Bisson Frères

Louis-Auguste Bisson (1814–1876)
Auguste-Rosalie Bisson (1826–1900)
Acquisition, 1976

This photograph of the view to the east of Notre-Dame probably was taken from the scaffolding erected during the building of Viollet-le Duc’s spire in 1856 to 1859. Various signs of construction and repair are visible along the peak of the roof, and far below is the walled plaza complete with newly planted trees that Viollet-le Duc added at the back of the cathedral. The Bissons deposited this picture at the Bibliothèque Nationale under the title Panorama de Bercy in 1857, along with a similar view to the west called Panorama de Paris. The area of Bercy received its name from the large complex of wine warehouses, called the Entrepôt de Bercy, which is visible at the upper left.

Louis-Auguste and Auguste-Rosalie Bisson were active in the arts before their venture into photography. The elder brother was an architect, employed by their native city of Paris, while the younger worked with their father, a heraldic painter. Soon after Daguerre’s announcement of his invention in 1839, the family established the photographic firm Bisson Père et Fils. Their earlier works resulted from commissions for daguerreotypes of specimens of natural history, works of art, and portraits.

In the early 1850s, the Bissons changed to glass negatives and albumen prints, a more commercially advantageous process since it permitted the replication of any given image. They continued to exhibit their prints regularly through the 1850s and early 1860s, winning awards for the excellence of their work. In 1855 the brothers won a first-class medal at the Exposition universelle de Paris, and in 1857 published their work in the Journal of the Photographic Society of London. Their most ambitious project appeared in instalments between 1853 and 1862: Reproductions photographiques des plus remarquables de l’Antiquité, du Moyen-âge et de la Renaissance, a complete copy of which is in the Bibliothèque nationale in Paris. A compilation of large albumen prints of works from all over Europe, the portfolio reflects the period’s passion for the recording and study of great monuments of the past, from the remains of the Roman Empire to the cathedral of Notre-Dame.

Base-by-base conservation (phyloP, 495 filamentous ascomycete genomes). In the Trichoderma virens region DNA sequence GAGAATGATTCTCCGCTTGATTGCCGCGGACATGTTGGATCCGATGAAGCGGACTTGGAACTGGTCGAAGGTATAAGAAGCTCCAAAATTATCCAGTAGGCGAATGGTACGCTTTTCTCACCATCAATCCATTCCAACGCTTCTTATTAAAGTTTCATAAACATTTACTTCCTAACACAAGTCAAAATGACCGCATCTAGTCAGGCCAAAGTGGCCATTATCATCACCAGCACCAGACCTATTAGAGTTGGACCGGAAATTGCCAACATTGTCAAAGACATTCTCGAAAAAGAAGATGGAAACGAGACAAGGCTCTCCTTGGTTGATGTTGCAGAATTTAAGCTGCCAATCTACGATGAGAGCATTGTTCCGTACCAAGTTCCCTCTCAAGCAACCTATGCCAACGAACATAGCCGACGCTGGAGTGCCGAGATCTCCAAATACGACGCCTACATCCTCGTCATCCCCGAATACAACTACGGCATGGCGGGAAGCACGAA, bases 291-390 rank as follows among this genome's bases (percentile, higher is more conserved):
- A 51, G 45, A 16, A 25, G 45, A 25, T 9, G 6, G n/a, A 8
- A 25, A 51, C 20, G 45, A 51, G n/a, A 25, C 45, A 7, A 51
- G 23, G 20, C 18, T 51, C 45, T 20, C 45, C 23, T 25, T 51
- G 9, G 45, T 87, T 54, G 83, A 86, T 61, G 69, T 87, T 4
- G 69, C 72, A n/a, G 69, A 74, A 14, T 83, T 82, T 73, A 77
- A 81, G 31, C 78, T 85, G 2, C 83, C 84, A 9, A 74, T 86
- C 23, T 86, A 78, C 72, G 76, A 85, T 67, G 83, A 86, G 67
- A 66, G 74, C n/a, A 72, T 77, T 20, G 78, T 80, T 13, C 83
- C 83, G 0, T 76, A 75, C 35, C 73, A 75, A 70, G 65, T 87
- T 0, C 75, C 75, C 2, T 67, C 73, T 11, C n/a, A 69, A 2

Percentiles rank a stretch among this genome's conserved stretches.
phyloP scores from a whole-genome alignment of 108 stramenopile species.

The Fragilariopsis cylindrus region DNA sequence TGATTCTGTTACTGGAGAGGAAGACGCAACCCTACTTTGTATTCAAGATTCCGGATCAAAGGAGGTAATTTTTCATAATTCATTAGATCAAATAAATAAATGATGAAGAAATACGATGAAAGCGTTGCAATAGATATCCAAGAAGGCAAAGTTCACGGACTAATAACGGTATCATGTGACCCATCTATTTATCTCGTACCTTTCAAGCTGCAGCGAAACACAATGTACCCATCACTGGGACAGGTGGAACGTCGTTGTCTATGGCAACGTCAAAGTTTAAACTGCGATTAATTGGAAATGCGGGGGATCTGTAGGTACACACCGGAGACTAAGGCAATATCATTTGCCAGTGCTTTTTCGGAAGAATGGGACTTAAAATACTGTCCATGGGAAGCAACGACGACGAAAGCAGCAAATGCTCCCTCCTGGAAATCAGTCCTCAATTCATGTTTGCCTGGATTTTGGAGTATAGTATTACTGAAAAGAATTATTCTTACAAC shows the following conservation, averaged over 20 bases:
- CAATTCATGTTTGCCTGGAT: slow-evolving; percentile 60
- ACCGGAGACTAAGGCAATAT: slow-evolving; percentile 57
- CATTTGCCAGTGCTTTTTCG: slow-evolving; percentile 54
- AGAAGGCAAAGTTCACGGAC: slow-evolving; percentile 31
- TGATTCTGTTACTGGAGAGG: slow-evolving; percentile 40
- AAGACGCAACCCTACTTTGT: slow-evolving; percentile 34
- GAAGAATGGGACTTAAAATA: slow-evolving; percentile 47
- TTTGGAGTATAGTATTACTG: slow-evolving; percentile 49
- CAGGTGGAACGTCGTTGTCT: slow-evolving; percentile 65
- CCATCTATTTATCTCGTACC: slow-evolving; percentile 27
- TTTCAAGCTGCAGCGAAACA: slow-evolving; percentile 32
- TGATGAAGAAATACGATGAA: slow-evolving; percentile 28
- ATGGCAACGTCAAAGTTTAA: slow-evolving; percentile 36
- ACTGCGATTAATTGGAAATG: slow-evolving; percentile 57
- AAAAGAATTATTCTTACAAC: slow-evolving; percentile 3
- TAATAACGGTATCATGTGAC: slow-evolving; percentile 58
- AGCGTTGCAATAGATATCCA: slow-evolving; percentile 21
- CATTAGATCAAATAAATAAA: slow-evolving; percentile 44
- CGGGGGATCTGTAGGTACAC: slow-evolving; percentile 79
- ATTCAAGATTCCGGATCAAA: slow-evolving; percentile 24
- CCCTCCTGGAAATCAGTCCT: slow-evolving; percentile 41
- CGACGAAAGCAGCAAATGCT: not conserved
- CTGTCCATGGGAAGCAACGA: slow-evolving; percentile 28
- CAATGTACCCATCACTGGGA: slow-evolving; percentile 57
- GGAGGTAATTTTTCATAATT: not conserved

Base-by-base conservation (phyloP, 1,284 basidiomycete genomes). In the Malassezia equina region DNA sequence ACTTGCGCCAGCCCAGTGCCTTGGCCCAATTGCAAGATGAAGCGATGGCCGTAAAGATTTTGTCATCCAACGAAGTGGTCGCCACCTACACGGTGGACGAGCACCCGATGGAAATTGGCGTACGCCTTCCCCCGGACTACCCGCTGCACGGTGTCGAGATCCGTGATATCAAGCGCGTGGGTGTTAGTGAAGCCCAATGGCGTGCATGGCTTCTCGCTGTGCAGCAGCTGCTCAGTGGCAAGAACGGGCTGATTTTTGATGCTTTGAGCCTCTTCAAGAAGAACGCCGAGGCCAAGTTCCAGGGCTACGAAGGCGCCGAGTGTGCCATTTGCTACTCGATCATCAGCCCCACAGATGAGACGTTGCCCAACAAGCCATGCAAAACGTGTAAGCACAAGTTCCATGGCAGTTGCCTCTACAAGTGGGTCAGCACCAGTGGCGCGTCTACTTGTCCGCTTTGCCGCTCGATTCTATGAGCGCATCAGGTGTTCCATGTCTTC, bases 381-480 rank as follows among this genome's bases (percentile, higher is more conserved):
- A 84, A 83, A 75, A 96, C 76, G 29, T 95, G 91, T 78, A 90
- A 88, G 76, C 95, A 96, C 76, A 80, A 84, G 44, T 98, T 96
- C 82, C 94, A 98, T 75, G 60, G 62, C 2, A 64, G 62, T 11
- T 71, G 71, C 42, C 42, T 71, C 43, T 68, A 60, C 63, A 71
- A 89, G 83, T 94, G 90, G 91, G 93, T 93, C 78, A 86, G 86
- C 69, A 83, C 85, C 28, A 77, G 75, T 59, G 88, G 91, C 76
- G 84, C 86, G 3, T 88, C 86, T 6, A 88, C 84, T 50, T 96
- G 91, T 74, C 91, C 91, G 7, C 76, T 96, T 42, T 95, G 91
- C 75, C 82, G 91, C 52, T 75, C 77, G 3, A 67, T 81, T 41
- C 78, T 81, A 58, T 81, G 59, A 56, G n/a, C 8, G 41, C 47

To learn more about the work of Bisson Frères and other photographers in our collection, consult our search tool or our guide to the photography collection.

Related exhibition

Related publication

1
1

Sign up to get news from us

Email address
First name
Last name
By signing up you agree to receive our newsletter and communications about CCA activities. You can unsubscribe at any time. For more information, consult our privacy policy or contact us.

Thank you for signing up. You'll begin to receive emails from us shortly.

We’re not able to update your preferences at the moment. Please try again later.

You’ve already subscribed with this email address. If you’d like to subscribe with another, please try again.

This email was permanently deleted from our database. If you’d like to resubscribe with this email, please contact us

Please complete the form below to buy:
[Title of the book, authors]
ISBN: [ISBN of the book]
Price [Price of book]

First name
Last name
Address (line 1)
Address (line 2) (optional)
Postal code
City
Country
Province/state
Email address
Phone (day) (optional)
Notes

Thank you for placing an order. We will contact you shortly.

We’re not able to process your request at the moment. Please try again later.

Folder ()

Your folder is empty.

Email:
Subject:
Notes:
Please complete this form to make a request for consultation. A copy of this list will also be forwarded to you.

Your contact information
First name:
Last name:
Email:
Phone number:
Notes (optional):
We will contact you to set up an appointment. Please keep in mind that your consultation date will be based on the type of material you wish to study. To prepare your visit, we'll need:
  • — At least one week for primary sources (prints and drawings, photographs, archival documents, etc.)
  • — At least twenty-four hours for secondary sources (books, periodicals, vertical files, etc.)
...